Worship Helps for Lent 3

Christ chasing the Moneylenders from the Temple
Giovanni Benedetto Castiglione

Worship Theme: For centuries Christians have spent Lent meditating on Jesus’ suffering and death, which atoned for our guilt. Lent is the “serious season” of the church year in which we put extra emphasis on recognizing and confessing our own sins. Congregations with special mid-week services usually keep a somber, reflective tone. The Sundays in Lent, however, serve as “mini Easters”; their readings and hymns bring comfort to the believer who is reflecting on his/her sins and Jesus’ passion. The third Sunday in Lent reminds us of God’s perfect law and his demand that we fear and love him. Thankfully, Jesus has fulfilled God’s law in our place.

Old Testament: Exodus 20:1 And God spoke all these words: 2 "I am the LORD your God, who brought you out of Egypt, out of the land of slavery. 3 "You shall have no other gods before me. 4 "You shall not make for yourself an idol in the form of anything in heaven above or on the earth beneath or in the waters below. 5 You shall not bow down to them or worship them; for I, the LORD your God, am a jealous God, punishing the children for the sin of the fathers to the third and fourth generation of those who hate me, 6 but showing love to a thousand generations of those who love me and keep my commandments. 7 "You shall not misuse the name of the LORD your God, for the LORD will not hold anyone guiltless who misuses his name. 8 "Remember the Sabbath day by keeping it holy. 9 Six days you shall labor and do all your work, 10 but the seventh day is a Sabbath to the LORD your God. On it you shall not do any work, neither you, nor your son or daughter, nor your manservant or maidservant, nor your animals, nor the alien within your gates. 11 For in six days the LORD made the heavens and the earth, the sea, and all that is in them, but he rested on the seventh day. Therefore the LORD blessed the Sabbath day and made it holy. 12 "Honor your father and your mother, so that you may live long in the land the LORD your God is giving you. 13 "You shall not murder. 14 "You shall not commit adultery. 15 "You shall not steal. 16 "You shall not give false testimony against your neighbor. 17 "You shall not covet your neighbor's house. You shall not covet your neighbor's wife, or his manservant or maidservant, his ox or donkey, or anything that belongs to your neighbor."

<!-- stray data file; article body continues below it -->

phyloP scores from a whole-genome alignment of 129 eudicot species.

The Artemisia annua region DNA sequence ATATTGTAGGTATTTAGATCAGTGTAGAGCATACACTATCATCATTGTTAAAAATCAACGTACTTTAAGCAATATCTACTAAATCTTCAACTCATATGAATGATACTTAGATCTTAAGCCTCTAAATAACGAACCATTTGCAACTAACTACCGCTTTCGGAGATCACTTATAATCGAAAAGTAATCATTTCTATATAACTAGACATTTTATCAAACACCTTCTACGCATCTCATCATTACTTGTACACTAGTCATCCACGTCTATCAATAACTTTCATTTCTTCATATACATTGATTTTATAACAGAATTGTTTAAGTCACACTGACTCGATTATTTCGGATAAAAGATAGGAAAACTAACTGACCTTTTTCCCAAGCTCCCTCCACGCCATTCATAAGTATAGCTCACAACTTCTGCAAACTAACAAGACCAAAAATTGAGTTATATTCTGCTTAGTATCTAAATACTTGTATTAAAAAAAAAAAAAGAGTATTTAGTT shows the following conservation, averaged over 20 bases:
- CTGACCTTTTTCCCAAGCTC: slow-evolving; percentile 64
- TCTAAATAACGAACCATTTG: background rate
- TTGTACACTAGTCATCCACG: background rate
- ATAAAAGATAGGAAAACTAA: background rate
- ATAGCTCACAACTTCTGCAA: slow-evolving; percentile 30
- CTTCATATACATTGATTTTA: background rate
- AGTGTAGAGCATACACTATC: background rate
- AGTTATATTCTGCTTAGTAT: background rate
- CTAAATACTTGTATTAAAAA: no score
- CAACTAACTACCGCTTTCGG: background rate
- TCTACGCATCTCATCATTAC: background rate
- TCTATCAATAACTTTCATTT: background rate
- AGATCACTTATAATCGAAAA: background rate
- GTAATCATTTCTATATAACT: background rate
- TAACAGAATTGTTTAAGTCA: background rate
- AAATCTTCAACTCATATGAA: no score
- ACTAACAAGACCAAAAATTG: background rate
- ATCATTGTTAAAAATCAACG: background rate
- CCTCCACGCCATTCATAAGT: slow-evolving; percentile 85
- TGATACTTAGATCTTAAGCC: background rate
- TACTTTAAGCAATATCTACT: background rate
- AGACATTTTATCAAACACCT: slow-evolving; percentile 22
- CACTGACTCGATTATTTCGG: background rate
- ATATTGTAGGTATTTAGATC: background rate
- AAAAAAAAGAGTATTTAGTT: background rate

1. Why does God remind the Israelites that he brought them out of Egypt before giving the Ten Commandments?

2. Since God already gave us his commandments on our hearts, why did he etch them on stone (and in the Bible) for us?

Epistle: Romans 8:1 Therefore, there is now no condemnation for those who are in Christ Jesus, 2 because through Christ Jesus the law of the Spirit of life set me free from the law of sin and death. 3 For what the law was powerless to do in that it was weakened by the sinful nature, God did by sending his own Son in the likeness of sinful man to be a sin offering. And so he condemned sin in sinful man, 4 in order that the righteous requirements of the law might be fully met in us, who do not live according to the sinful nature but according to the Spirit. 5 Those who live according to the sinful nature have their minds set on what that nature desires; but those who live in accordance with the Spirit have their minds set on what the Spirit desires. 6 The mind of sinful man is death, but the mind controlled by the Spirit is life and peace; 7 the sinful mind is hostile to God. It does not submit to God's law, nor can it do so. 8 Those controlled by the sinful nature cannot please God. 9 You, however, are controlled not by the sinful nature but by the Spirit, if the Spirit of God lives in you. And if anyone does not have the Spirit of Christ, he does not belong to Christ. 10 But if Christ is in you, your body is dead because of sin, yet your spirit is alive because of righteousness.